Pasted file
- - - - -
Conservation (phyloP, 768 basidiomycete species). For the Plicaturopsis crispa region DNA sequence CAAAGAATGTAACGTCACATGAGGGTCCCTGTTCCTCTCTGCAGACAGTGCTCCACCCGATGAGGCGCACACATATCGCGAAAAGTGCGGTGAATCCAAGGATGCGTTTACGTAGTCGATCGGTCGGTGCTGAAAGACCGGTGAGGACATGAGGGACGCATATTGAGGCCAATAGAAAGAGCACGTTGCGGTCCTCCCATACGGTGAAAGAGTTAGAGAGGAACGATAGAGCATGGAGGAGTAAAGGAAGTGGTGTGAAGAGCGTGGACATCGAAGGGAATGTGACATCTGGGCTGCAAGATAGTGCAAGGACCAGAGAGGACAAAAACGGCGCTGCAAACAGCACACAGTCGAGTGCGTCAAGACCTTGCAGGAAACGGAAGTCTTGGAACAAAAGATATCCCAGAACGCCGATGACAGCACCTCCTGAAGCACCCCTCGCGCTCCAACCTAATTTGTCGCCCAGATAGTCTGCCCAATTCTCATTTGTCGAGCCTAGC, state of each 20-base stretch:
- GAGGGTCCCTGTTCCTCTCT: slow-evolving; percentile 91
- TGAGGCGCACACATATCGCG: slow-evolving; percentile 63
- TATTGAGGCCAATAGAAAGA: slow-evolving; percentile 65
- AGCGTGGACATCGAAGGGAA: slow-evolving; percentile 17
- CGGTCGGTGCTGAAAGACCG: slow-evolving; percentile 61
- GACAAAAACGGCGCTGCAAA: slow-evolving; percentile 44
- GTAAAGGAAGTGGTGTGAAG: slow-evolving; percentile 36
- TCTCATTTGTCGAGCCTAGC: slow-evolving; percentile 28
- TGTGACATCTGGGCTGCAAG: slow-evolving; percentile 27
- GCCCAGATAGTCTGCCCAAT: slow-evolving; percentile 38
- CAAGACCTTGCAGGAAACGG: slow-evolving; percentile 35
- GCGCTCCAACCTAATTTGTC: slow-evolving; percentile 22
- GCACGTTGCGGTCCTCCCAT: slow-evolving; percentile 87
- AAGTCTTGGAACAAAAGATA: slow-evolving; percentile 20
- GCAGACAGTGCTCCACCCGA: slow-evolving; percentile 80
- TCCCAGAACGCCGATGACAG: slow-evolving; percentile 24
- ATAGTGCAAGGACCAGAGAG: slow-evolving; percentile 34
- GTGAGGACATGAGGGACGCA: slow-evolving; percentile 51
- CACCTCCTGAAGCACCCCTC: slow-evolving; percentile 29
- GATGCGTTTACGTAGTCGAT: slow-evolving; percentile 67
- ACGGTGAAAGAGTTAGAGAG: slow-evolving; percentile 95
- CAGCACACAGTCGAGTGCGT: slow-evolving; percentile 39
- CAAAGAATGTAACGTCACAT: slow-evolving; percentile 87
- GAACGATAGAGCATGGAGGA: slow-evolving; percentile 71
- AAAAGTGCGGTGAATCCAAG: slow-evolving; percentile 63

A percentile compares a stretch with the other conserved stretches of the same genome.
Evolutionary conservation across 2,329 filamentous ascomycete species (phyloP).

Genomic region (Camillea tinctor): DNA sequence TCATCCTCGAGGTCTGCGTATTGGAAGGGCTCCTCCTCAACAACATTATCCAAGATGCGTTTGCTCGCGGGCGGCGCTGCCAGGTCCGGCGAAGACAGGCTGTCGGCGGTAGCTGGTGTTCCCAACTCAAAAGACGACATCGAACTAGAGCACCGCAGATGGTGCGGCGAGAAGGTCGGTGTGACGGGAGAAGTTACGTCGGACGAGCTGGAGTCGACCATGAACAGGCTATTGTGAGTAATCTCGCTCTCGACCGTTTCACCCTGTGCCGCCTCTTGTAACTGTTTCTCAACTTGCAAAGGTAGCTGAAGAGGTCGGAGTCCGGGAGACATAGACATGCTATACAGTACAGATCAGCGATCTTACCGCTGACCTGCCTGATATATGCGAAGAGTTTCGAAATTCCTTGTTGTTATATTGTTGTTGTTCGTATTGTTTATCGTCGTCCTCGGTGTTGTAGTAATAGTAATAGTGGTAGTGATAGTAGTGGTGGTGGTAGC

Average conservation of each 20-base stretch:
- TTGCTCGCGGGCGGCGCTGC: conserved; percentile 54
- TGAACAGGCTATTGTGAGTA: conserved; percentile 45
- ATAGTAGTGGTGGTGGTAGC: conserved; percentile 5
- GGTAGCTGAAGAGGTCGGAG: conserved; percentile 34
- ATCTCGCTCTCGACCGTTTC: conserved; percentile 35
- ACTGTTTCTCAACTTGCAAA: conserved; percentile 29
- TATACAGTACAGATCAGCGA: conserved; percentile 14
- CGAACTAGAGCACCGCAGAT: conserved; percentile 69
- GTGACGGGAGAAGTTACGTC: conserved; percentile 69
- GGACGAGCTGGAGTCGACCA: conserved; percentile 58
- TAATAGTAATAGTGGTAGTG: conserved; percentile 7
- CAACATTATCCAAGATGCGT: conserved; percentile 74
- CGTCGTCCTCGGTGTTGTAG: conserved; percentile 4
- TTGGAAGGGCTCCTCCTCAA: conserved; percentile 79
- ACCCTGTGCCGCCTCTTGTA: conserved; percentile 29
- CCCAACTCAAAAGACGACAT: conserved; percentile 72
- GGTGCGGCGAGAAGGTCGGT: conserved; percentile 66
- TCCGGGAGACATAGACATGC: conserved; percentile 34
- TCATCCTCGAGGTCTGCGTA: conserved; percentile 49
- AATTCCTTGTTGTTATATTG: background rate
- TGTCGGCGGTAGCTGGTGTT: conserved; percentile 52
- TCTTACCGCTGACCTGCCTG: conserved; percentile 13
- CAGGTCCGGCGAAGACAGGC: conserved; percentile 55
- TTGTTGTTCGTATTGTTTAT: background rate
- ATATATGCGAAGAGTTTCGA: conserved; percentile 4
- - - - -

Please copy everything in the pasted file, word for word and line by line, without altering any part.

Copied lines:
Conservation (phyloP, 768 basidiomycete species). For the Plicaturopsis crispa region DNA sequence CAAAGAATGTAACGTCACATGAGGGTCCCTGTTCCTCTCTGCAGACAGTGCTCCACCCGATGAGGCGCACACATATCGCGAAAAGTGCGGTGAATCCAAGGATGCGTTTACGTAGTCGATCGGTCGGTGCTGAAAGACCGGTGAGGACATGAGGGACGCATATTGAGGCCAATAGAAAGAGCACGTTGCGGTCCTCCCATACGGTGAAAGAGTTAGAGAGGAACGATAGAGCATGGAGGAGTAAAGGAAGTGGTGTGAAGAGCGTGGACATCGAAGGGAATGTGACATCTGGGCTGCAAGATAGTGCAAGGACCAGAGAGGACAAAAACGGCGCTGCAAACAGCACACAGTCGAGTGCGTCAAGACCTTGCAGGAAACGGAAGTCTTGGAACAAAAGATATCCCAGAACGCCGATGACAGCACCTCCTGAAGCACCCCTCGCGCTCCAACCTAATTTGTCGCCCAGATAGTCTGCCCAATTCTCATTTGTCGAGCCTAGC, state of each 20-base stretch:
- GAGGGTCCCTGTTCCTCTCT: slow-evolving; percentile 91
- TGAGGCGCACACATATCGCG: slow-evolving; percentile 63
- TATTGAGGCCAATAGAAAGA: slow-evolving; percentile 65
- AGCGTGGACATCGAAGGGAA: slow-evolving; percentile 17
- CGGTCGGTGCTGAAAGACCG: slow-evolving; percentile 61
- GACAAAAACGGCGCTGCAAA: slow-evolving; percentile 44
- GTAAAGGAAGTGGTGTGAAG: slow-evolving; percentile 36
- TCTCATTTGTCGAGCCTAGC: slow-evolving; percentile 28
- TGTGACATCTGGGCTGCAAG: slow-evolving; percentile 27
- GCCCAGATAGTCTGCCCAAT: slow-evolving; percentile 38
- CAAGACCTTGCAGGAAACGG: slow-evolving; percentile 35
- GCGCTCCAACCTAATTTGTC: slow-evolving; percentile 22
- GCACGTTGCGGTCCTCCCAT: slow-evolving; percentile 87
- AAGTCTTGGAACAAAAGATA: slow-evolving; percentile 20
- GCAGACAGTGCTCCACCCGA: slow-evolving; percentile 80
- TCCCAGAACGCCGATGACAG: slow-evolving; percentile 24
- ATAGTGCAAGGACCAGAGAG: slow-evolving; percentile 34
- GTGAGGACATGAGGGACGCA: slow-evolving; percentile 51
- CACCTCCTGAAGCACCCCTC: slow-evolving; percentile 29
- GATGCGTTTACGTAGTCGAT: slow-evolving; percentile 67
- ACGGTGAAAGAGTTAGAGAG: slow-evolving; percentile 95
- CAGCACACAGTCGAGTGCGT: slow-evolving; percentile 39
- CAAAGAATGTAACGTCACAT: slow-evolving; percentile 87
- GAACGATAGAGCATGGAGGA: slow-evolving; percentile 71
- AAAAGTGCGGTGAATCCAAG: slow-evolving; percentile 63

A percentile compares a stretch with the other conserved stretches of the same genome.
Evolutionary conservation across 2,329 filamentous ascomycete species (phyloP).

Genomic region (Camillea tinctor): DNA sequence TCATCCTCGAGGTCTGCGTATTGGAAGGGCTCCTCCTCAACAACATTATCCAAGATGCGTTTGCTCGCGGGCGGCGCTGCCAGGTCCGGCGAAGACAGGCTGTCGGCGGTAGCTGGTGTTCCCAACTCAAAAGACGACATCGAACTAGAGCACCGCAGATGGTGCGGCGAGAAGGTCGGTGTGACGGGAGAAGTTACGTCGGACGAGCTGGAGTCGACCATGAACAGGCTATTGTGAGTAATCTCGCTCTCGACCGTTTCACCCTGTGCCGCCTCTTGTAACTGTTTCTCAACTTGCAAAGGTAGCTGAAGAGGTCGGAGTCCGGGAGACATAGACATGCTATACAGTACAGATCAGCGATCTTACCGCTGACCTGCCTGATATATGCGAAGAGTTTCGAAATTCCTTGTTGTTATATTGTTGTTGTTCGTATTGTTTATCGTCGTCCTCGGTGTTGTAGTAATAGTAATAGTGGTAGTGATAGTAGTGGTGGTGGTAGC

Average conservation of each 20-base stretch:
- TTGCTCGCGGGCGGCGCTGC: conserved; percentile 54
- TGAACAGGCTATTGTGAGTA: conserved; percentile 45
- ATAGTAGTGGTGGTGGTAGC: conserved; percentile 5
- GGTAGCTGAAGAGGTCGGAG: conserved; percentile 34
- ATCTCGCTCTCGACCGTTTC: conserved; percentile 35
- ACTGTTTCTCAACTTGCAAA: conserved; percentile 29
- TATACAGTACAGATCAGCGA: conserved; percentile 14
- CGAACTAGAGCACCGCAGAT: conserved; percentile 69
- GTGACGGGAGAAGTTACGTC: conserved; percentile 69
- GGACGAGCTGGAGTCGACCA: conserved; percentile 58
- TAATAGTAATAGTGGTAGTG: conserved; percentile 7
- CAACATTATCCAAGATGCGT: conserved; percentile 74
- CGTCGTCCTCGGTGTTGTAG: conserved; percentile 4
- TTGGAAGGGCTCCTCCTCAA: conserved; percentile 79
- ACCCTGTGCCGCCTCTTGTA: conserved; percentile 29
- CCCAACTCAAAAGACGACAT: conserved; percentile 72
- GGTGCGGCGAGAAGGTCGGT: conserved; percentile 66
- TCCGGGAGACATAGACATGC: conserved; percentile 34
- TCATCCTCGAGGTCTGCGTA: conserved; percentile 49
- AATTCCTTGTTGTTATATTG: background rate
- TGTCGGCGGTAGCTGGTGTT: conserved; percentile 52
- TCTTACCGCTGACCTGCCTG: conserved; percentile 13
- CAGGTCCGGCGAAGACAGGC: conserved; percentile 55
- TTGTTGTTCGTATTGTTTAT: background rate
- ATATATGCGAAGAGTTTCGA: conserved; percentile 4